Eight American students graduated from a Cuban medical school on Tuesday and said they planned to put six years of education paid for by Fidel Castro’s communist government to use in hospitals back home.
The four New Yorkers, three Californians and a Minnesota native, all from minority backgrounds, began studying in Havana in April 2001. They are the first class of Americans to graduate from the Latin American School of Medicine since Castro offered free training to U.S. students seven year ago following meetings with members of the Congressional Black Caucus.
“I’ve learned that medicine is not a business,” said Toussaint Reynolds, a graduate from Massapequa, New York. “I will be a better doctor in the United States for it.”
The 80-year-old Castro has not been seen in public since last July 31, when he announced that emergency intestinal surgery was forcing him to step down in favor of a provisional government headed by his younger brother Raul.
On Tuesday, about 2,100 students from 25 countries graduated from the medical school, including some 1,200 medical doctors, as well as dentists, nurses and medical technicians. More than 10,000 students attend the school that opened in 1999 to provide free training to foreign students from disadvantaged families.
Washington’s 45-year-old embargo prohibits most Americans from traveling to Cuba and chokes off nearly all trade between the countries. But the State Department has not opposed the medical school program, saying U.S. policy hopes to encourage contact between ordinary Cubans and Americans.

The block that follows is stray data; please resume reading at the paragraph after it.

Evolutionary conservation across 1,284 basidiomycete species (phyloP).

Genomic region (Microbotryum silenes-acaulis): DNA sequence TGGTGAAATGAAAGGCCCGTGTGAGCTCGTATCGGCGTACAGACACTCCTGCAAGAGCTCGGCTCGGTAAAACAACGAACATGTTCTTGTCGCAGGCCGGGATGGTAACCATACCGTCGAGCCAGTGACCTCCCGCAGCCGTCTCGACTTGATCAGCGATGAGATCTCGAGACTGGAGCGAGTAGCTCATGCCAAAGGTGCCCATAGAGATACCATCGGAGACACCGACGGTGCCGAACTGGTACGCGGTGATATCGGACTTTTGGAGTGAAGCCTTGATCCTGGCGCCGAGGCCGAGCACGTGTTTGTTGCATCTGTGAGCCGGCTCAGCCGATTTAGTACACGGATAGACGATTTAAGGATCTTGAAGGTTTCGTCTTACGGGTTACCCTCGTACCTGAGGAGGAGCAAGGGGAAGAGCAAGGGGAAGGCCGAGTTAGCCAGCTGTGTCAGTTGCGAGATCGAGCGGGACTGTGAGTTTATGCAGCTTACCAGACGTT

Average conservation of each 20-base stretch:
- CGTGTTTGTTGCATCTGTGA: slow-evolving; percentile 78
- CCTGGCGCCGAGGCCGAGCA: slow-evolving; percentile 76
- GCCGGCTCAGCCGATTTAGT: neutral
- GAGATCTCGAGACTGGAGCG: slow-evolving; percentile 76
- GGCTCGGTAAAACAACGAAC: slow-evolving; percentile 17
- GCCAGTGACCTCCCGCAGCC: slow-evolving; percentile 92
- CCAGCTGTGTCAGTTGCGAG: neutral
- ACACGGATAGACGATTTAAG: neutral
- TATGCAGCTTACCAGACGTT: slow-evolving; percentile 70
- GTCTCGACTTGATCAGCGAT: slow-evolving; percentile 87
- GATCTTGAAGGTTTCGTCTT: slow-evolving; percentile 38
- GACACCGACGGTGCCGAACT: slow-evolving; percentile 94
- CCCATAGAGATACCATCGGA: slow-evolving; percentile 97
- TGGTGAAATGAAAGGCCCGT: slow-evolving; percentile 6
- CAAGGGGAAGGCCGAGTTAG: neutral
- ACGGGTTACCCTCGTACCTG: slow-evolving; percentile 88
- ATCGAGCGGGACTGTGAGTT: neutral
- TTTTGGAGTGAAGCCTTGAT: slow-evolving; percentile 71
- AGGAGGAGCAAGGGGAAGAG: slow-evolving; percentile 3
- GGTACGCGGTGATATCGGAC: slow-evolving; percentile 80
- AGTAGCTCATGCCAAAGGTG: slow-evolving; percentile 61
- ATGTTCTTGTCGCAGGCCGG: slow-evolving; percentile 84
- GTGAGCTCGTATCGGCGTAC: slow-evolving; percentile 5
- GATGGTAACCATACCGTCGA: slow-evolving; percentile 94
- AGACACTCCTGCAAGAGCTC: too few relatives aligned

U.S. authorities have suggested it is unclear whether Americans who receive medical training in Cuba can meet licensing requirements in the United States. The graduates must pass two exams to apply for residency at U.S. hospitals, and then a third test, much like students who received medical degrees in other countries.
The six U.S. women and two men who graduated Tuesday all received degrees in medicine.
While they are the first graduating class of Americans, a U.S. student who began studying in the United States then transferred to the Cuban school graduated two years ago. He recently began his residency at a hospital in New York City.
Kenya Bingham, who graduated Tuesday and is from Alameda, Calif., said some might think less of a Cuban medical degree.
“Do I think there will be prejudices against us when we go back to the states and are looking for residences? Yes, I think there will be just due to the simple fact that there are political differences between the two countries,” Bingham said. “But I’m definitely confident that the eight of us are very well prepared clinically.”
The Rev. Lucius Walker, of the U.S. nonprofit Pastors for Peace, has worked closely with the graduating U.S. students and said that about 100 other Americans are enrolled at the school, and another 18 are scheduled to start next month